finished before. To be allowed to change three men according to the list sent this morning.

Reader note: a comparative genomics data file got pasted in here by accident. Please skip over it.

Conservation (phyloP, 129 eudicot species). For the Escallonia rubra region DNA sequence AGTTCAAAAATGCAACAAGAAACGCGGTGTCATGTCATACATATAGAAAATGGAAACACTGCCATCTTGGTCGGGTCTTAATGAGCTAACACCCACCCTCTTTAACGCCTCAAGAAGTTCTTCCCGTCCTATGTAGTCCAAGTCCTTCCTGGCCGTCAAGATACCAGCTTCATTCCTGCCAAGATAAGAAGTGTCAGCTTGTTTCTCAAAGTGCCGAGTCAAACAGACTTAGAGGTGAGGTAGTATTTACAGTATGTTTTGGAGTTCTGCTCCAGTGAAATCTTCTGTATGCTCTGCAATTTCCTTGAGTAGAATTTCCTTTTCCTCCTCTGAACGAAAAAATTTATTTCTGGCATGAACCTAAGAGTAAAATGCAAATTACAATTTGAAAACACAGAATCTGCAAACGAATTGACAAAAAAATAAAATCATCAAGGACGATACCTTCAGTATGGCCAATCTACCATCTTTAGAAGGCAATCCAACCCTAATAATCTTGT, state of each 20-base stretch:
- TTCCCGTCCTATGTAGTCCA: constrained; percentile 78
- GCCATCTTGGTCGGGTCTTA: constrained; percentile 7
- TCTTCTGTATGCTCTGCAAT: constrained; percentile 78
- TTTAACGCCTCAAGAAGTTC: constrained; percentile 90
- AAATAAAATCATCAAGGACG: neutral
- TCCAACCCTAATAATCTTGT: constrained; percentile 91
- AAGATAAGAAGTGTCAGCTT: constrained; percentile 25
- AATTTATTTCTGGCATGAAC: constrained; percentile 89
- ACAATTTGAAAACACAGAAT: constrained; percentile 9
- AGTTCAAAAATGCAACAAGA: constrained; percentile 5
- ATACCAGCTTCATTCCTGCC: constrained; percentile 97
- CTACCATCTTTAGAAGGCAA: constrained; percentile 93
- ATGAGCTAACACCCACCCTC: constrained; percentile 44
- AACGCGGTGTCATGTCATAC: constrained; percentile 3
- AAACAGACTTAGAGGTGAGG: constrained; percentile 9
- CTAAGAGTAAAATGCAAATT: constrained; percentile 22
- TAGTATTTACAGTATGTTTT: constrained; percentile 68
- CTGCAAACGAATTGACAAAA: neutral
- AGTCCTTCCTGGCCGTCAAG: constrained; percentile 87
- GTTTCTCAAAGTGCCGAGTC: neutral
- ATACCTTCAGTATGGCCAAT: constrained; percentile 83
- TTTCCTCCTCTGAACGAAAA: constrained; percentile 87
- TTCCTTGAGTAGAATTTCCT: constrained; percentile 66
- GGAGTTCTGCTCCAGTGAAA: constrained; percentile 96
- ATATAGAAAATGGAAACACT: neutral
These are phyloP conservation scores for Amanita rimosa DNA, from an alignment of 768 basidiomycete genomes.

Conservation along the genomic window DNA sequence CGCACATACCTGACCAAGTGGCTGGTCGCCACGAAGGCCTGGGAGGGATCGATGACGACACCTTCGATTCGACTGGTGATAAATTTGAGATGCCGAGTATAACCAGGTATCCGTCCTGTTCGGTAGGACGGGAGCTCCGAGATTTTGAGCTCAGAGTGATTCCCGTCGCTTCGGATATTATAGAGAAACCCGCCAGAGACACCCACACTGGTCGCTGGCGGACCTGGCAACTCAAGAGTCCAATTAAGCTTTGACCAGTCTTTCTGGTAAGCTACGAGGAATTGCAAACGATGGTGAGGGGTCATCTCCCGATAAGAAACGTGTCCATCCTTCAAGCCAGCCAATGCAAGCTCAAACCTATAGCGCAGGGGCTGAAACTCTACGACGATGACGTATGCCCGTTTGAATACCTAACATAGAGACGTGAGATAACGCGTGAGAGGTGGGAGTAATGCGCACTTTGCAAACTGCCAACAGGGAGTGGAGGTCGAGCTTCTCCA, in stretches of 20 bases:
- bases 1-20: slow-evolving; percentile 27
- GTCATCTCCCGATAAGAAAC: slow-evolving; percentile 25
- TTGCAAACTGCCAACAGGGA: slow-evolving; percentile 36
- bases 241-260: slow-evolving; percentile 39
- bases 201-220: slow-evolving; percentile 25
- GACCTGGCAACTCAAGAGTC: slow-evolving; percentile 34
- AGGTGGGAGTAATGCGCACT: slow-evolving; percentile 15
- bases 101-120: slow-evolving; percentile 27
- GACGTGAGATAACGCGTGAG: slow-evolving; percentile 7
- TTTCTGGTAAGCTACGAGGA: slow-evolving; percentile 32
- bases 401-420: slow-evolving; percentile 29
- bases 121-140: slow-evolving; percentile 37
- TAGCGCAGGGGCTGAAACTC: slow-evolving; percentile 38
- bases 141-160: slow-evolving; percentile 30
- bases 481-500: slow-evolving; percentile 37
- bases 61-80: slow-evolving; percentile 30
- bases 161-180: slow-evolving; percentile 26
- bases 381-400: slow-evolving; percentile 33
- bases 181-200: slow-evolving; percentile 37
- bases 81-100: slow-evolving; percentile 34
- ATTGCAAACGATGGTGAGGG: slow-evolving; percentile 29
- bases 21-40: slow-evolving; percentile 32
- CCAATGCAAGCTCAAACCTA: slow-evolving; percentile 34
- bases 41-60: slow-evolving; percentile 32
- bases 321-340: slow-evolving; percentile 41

At the close of the first day's play Warwick was well ahead, and next day the Birmingham team refused to go in, owing to the fact of a Leamington man having played for their adversaries. The plaintiff, Hodson, as agent for the Birmingham club, gave notice to the defendant to pay over their deposit to him; but the defendant in the action paid it over to the Warwickshire club on receiving their indemnity. Lord Denman non-suited the plaintiff. Judging from the above curious action at the assizes, it is only natural to suppose that cricket had become a regular institution of the shire; but such was not the case. For a long time, however, the game was cultivated at Rugby, and mainly owing to the energies of Mr A. G. Guillemard, the scores of the matches at this famous school have been preserved since 1831. In the year 1841 M.C.C. played Rugby School, the captain of the school at that time being the famous author of 'Tom Brown's School Days.' The basis of the formation of the Warwickshire County Club of the present day was initiated in the early part of 1882. Colonel Jervis, who was then acting as secretary to the old Warwickshire club, which had its headquarters at Warwick, called a meeting at Leamington. This was attended by Mr Ansell, as secretary of the Birmingham Association; Mr David Buchanan, the famous old Rugbeian and left-arm bowler; Mr Morton P. Lucas, who at that time played for Sussex; Colonel Jervis; and the Rev. G. Cuffe, of Coventry. At that meeting Warwickshire cricket was on its present basis. It was the first step towards the accomplishment of an important scheme of county cricket. Circulars were sent to the various clubs asking them for assistance, and at a committee meeting held at Coventry in April 1882 Lord Willoughby de Broke was invited to become president. It was further decided that the representation on the committee should be as under: Birmingham and District Cricket Association, four representatives; Warwick Gentlemen's Cricket Club, late the Warwickshire Cricket Club, three; Coventry, two; and Rugby one representative; with the understanding that other districts might be represented as became necessary. It is interesting to record the fact that the first balance-sheet for the year ended November 1883 showed the subscriptions to amount to £14, 3s., the total receipts being £25, 16s. Committee meetings were held, principally at Coventry and Leamington,